The received signal at the MS k and tone n can be expressed as:

y k ( n ) = b Ψ k H ~ k ( b ) ( n ) T k ( b ) ( n ) s k ( n ) + v k ( n ) = H ~ k ( n ) T k ( n ) s k ( n ) + v k ( n ) , ( 4 )

where {tilde over (H)}k(n)=[{tilde over (H)}k (1)(n){tilde over (H)}k (2)(n) . . . ] is the composite channel matrix containing the channel states for the signals transmitted by all the APs in the set Ψk, and the matrix

T k ( n ) = [ T k ( 1 ) ( n ) T k ( 2 ) ( n ) ]

is the joint spatial mapping matrix for all the APs in the set Ψk. The channel estimation conducted at the MS k derives an estimation of an equivalent channel state


{tilde over (H)} k eq(n)={tilde over (H)} k(n)T k(n).   (5)

Because the MS k always observe an equivalent channel of dimension NR (k)×Lk, which is unchanged from the non-shared modes, no extra signaling is required, to inform the MS of the shared mode. Hence, this scheme can be applied in seamless SH applications.

If Lk=1, then diversity is achieved. In this case, a single data (symbol) stream for the MS k can be transmitted more reliably in fading environments. If Lk≧2, then both diversity and spatial multiplexing are achieved by SH, due to the spatial redundancy caused by the cooperative APs.

If the CSI is not available at the cooperative APs, then the following two examples of open-loop spatial mapping can be applied.

Increased Spatial Diversity

In this case, the spatial mapping matrix Tk(n) can be pre-determined. If the matrix is an orthogonal matrix, e.g., the Walsh-Hadamad matrix, the symbols sk(n) are spread evenly over the transmit antennas at all the APs in the set Ψk. By coding and or interleaving, symbols experience an increased number of independent spatial channels, when compared with, the non-shared modes. Therefore, spatial diversity can be achieved. The channel conditioning in the matrix {tilde over (H)}k(n) is improved due to separated multipaths from the different APs. Therefore, less spatial correlation is observed from the transmitter side. This is favorable for spatial multiplexed MIMO transmission using multiple antennas.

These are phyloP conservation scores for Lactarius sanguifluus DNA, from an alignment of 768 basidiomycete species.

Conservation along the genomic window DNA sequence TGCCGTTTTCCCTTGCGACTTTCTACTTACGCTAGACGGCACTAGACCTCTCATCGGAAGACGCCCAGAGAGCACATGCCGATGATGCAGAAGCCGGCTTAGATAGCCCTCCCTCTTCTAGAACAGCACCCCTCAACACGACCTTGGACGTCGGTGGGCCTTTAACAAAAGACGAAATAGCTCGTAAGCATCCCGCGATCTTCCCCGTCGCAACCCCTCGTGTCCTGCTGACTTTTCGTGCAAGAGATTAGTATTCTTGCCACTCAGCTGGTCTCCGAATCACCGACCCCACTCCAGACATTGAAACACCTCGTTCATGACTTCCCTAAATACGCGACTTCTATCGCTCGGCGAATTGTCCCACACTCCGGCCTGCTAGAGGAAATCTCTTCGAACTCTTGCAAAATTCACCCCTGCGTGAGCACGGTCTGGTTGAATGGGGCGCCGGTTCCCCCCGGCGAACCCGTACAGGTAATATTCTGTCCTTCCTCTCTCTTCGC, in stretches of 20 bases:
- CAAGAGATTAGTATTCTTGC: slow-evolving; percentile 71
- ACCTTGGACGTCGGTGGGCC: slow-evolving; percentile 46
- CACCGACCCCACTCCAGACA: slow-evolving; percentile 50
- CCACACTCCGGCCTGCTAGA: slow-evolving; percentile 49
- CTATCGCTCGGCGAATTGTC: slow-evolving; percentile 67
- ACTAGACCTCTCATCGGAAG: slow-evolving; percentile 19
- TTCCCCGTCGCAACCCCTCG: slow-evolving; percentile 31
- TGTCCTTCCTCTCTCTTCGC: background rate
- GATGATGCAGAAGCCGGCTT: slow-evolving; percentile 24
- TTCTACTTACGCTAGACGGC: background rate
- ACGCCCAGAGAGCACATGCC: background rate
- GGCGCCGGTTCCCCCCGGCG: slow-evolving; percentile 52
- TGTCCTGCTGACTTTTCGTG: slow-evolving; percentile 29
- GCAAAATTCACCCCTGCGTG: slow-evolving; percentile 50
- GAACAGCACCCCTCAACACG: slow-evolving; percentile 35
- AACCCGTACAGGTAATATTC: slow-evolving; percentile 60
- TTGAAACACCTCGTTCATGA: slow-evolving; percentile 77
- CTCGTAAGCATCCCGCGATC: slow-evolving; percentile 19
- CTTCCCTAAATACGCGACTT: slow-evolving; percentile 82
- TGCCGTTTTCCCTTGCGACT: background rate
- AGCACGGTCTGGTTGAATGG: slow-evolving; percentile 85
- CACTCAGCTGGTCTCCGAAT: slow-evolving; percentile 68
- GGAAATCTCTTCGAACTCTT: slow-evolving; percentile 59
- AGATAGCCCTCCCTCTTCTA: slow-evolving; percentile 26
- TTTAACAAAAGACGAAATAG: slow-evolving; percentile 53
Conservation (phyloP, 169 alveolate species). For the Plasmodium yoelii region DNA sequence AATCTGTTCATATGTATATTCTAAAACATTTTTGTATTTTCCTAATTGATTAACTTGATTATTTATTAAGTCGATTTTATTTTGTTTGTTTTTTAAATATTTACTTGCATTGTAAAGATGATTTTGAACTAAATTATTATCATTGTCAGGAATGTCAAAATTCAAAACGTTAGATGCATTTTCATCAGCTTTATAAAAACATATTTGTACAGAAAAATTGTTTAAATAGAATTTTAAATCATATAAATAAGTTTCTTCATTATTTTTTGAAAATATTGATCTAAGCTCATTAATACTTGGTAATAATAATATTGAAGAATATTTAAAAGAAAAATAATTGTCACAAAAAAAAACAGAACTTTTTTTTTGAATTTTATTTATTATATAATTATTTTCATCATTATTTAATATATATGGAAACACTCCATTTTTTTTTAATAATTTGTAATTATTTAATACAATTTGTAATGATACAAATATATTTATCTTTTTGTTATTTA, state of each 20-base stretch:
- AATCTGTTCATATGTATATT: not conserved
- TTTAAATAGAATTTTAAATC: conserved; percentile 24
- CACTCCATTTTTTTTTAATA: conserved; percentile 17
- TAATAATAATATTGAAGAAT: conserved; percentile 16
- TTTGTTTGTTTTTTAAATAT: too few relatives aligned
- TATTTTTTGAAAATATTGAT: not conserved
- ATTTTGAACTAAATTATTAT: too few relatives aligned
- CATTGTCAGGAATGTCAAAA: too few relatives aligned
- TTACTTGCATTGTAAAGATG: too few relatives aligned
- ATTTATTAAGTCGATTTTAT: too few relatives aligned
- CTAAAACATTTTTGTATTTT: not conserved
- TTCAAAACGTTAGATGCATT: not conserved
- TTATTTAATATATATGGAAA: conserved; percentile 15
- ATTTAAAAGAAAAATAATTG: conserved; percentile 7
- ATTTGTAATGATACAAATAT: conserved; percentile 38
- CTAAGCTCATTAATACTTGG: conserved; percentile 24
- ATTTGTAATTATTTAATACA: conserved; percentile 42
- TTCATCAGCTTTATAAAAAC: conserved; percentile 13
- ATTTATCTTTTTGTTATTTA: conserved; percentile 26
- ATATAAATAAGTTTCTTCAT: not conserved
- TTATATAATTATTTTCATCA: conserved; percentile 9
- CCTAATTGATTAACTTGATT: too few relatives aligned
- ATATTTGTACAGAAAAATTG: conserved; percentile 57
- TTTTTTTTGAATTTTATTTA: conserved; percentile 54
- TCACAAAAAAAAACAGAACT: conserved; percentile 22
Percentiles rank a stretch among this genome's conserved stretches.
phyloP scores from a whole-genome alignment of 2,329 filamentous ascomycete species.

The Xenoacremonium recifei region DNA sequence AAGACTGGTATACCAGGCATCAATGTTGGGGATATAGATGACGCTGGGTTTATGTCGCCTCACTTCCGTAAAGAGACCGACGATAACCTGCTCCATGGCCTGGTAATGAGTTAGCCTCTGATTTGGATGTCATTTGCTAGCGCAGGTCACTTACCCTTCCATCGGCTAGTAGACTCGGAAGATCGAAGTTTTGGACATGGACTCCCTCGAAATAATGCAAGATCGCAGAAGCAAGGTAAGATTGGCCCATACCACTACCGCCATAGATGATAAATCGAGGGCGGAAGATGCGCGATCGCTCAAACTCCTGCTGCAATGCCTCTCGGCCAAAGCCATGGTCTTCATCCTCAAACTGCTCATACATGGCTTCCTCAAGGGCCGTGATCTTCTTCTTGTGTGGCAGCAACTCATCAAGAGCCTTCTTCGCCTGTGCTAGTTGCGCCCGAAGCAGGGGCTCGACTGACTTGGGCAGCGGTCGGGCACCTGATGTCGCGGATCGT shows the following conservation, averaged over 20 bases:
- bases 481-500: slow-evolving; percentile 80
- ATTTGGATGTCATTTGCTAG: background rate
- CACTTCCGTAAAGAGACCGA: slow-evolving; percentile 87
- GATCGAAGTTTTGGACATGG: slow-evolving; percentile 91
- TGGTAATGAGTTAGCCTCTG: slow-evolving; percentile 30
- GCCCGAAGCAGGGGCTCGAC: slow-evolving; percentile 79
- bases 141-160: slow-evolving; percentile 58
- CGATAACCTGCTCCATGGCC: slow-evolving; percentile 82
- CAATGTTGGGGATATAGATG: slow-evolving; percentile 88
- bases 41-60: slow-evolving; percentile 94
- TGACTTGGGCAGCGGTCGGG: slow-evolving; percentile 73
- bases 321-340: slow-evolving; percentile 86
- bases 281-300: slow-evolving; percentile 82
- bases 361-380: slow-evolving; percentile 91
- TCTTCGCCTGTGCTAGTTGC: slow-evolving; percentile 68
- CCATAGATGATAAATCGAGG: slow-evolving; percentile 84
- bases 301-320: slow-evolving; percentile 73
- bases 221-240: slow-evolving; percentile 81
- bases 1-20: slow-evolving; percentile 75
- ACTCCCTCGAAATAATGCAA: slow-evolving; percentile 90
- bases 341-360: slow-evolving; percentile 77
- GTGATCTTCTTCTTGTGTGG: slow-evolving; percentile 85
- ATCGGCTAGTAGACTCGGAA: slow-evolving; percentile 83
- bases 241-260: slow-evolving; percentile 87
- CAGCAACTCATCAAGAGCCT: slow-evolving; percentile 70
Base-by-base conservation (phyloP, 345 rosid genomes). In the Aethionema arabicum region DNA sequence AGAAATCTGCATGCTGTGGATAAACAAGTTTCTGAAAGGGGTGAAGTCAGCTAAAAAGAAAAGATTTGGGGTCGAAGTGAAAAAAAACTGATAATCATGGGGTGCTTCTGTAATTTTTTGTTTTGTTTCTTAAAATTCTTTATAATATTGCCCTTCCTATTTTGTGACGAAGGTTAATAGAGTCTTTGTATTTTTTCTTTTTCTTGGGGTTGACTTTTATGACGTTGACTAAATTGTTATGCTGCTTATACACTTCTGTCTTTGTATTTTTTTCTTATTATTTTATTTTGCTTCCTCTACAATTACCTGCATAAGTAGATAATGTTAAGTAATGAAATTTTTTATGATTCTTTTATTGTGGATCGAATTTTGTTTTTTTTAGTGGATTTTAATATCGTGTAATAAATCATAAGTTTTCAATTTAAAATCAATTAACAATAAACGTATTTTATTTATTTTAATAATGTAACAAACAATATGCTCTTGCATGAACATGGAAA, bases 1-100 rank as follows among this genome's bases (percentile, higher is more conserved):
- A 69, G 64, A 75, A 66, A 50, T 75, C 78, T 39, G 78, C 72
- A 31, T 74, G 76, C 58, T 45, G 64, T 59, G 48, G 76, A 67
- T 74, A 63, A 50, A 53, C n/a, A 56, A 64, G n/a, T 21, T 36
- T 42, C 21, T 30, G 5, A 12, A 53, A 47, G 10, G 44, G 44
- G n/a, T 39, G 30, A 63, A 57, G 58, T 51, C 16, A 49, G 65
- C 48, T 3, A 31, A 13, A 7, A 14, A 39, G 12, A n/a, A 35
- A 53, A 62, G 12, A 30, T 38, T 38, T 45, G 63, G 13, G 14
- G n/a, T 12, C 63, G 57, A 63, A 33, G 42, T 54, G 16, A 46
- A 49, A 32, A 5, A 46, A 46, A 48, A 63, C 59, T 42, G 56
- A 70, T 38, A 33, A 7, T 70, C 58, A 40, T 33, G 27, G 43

The switching between shared mode and the non-shared modes can be made seamless. After switching from the shared mode to the non-shared mode, the channel conditioning may degrade. However, link adaptation at the MS may be used to adapt to the degradation.

Cyclic Delay Diversity (CDD) Spatial Mapping:

We increase the spatial diversion as described above and assume that the AP b transmits the NT (b) signal vector xk (b)(t) in the time domain to the MS k. The CDD spatial mapping applies a time-domain cyclic shift τCS (b) to each of the transmitted OFDM symbol, denoted as x(b) k(t)=xk (b)(t−τCS (b)). The values in the delay {τCS (b)} are made different for different APs b. However, the largest difference should be less than the duration of the CP 401, see FIG. 4.